The errors I cannot forgive are content errors. When a character is a certain age, but that doesn’t work out mathematically (Don’t ask me why I catch math errors; I just do). When the character is a widow in one chapter and divorced a few chapters down. When the story is set in a certain year and then people or events are mentioned that couldn’t have taken place in that year (unless it’s alternate reality; then that’s fine). I’ve seen these mistakes in books I’ve read.

And some of the mistakes are the readers’. I once used the word “posh” in a novel set in 1845. I knew the word wasn’t in existence then (yeah, I look that sort of thing up), but it was close enough to the time period that I fudged it. Someone had to use it first, right?) Well, a reader called me on it and gave me the “origin” of the word. It was that cute Internet story about  the English traveling to India on a ship, Port Out, Starboard Home, so they’d know which side of the ship to have their cabins to avoid the sun. Only problem is that story’s not true. I had a friend correct me on “if you think X, then you have another think coming.” She wanted me to write “thing”. Nope, sorry, that’s wrong. (See what I did here with the commas–for effect) And just recently another friend pointed out I’d written “just deserts” wrong. Nope again. It is “just deserts”, not “just desserts”. And would you say, for example: “she is hungrier than me”? That would be incorrect.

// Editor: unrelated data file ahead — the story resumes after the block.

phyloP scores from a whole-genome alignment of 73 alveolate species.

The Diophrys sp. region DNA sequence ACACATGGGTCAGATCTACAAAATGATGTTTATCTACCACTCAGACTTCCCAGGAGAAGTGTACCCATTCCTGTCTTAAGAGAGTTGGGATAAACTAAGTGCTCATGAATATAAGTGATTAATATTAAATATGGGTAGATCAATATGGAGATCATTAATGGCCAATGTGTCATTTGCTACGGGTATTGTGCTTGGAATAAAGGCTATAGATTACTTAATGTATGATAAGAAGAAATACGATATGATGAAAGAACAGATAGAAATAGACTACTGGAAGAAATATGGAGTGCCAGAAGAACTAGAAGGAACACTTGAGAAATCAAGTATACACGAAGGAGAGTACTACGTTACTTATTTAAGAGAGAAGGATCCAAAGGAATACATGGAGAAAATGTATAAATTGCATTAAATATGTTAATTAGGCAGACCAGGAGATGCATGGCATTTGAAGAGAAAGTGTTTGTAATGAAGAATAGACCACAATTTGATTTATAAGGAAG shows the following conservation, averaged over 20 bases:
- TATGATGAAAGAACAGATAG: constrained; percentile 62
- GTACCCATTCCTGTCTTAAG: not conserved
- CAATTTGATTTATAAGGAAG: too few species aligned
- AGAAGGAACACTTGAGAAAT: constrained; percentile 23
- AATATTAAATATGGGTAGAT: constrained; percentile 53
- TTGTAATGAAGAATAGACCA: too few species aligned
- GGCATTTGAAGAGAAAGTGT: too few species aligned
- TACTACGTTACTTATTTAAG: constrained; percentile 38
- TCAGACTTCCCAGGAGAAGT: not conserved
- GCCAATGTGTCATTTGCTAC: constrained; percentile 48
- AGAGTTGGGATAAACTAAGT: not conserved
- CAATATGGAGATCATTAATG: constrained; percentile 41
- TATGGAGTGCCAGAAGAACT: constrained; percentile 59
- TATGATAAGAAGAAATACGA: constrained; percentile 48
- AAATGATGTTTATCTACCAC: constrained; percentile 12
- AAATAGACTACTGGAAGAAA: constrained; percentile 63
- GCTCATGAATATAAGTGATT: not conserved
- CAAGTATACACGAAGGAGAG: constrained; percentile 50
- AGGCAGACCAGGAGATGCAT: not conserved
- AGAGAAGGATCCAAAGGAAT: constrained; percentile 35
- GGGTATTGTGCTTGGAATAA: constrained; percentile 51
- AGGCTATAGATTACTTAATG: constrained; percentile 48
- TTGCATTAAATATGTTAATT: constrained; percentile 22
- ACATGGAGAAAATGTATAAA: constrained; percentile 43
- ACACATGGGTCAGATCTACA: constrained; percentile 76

And you see how I’m putting the quotes inside the punctuation? That’s the British way, and frankly makes a helluva lot more sense than the American way, so I’m starting the trend. (In certain instances, like these.)

I just read an article about the physicist Paul Dirac. He had some quirks, but when he read WAR AND PEACE his only comment about he novel was that Tolstoy had made the sun rise twice in one day. (Mental Floss, Jan-Feb 2010).  So you see, authors, editors, copy editors, translators (I read the German version of Harry Potter and they translated cat’s whiskers as a mustache), they’re all human. You may get a thrill at finding an error, but get over it. That’s kind of petty. (I know, because I have to admit I get a thrill and feel superior when I find errors. I’m not proud of myself.).

Read the book and enjoy it. That’s why we write. I won’t even go into how ungrammatical speech is here.

–Gabi, who really doesn’t proofread blog articles.

Books I’m reading now:

Vampire in Atlantis by Alyssa Day

4 thoughts on “Errors in Books

  1. I am a horrible speller! In fact, even if I reread something 1000 times–I will still misspell something. I just can’t wrap my head around certain words, it will always be that way. I have never felt the need to write an author about errors and unless the whole book is just littered with them, I don’t even take that into consideration while writing up my thoughts. Then again, I know I am prone to mistakes so I guess I give others a pass.

  2. Gabi, you’re taking all the fun out of reading! Seriously, I can forgive a lot in punctuation, spelling, grammar. Until or unless it takes me out of the story then I tend to get cranky. Especially when point of view flies all over the place, until I can’t quite figure out WHO is unhappy the ex-wife just sauntered into the room.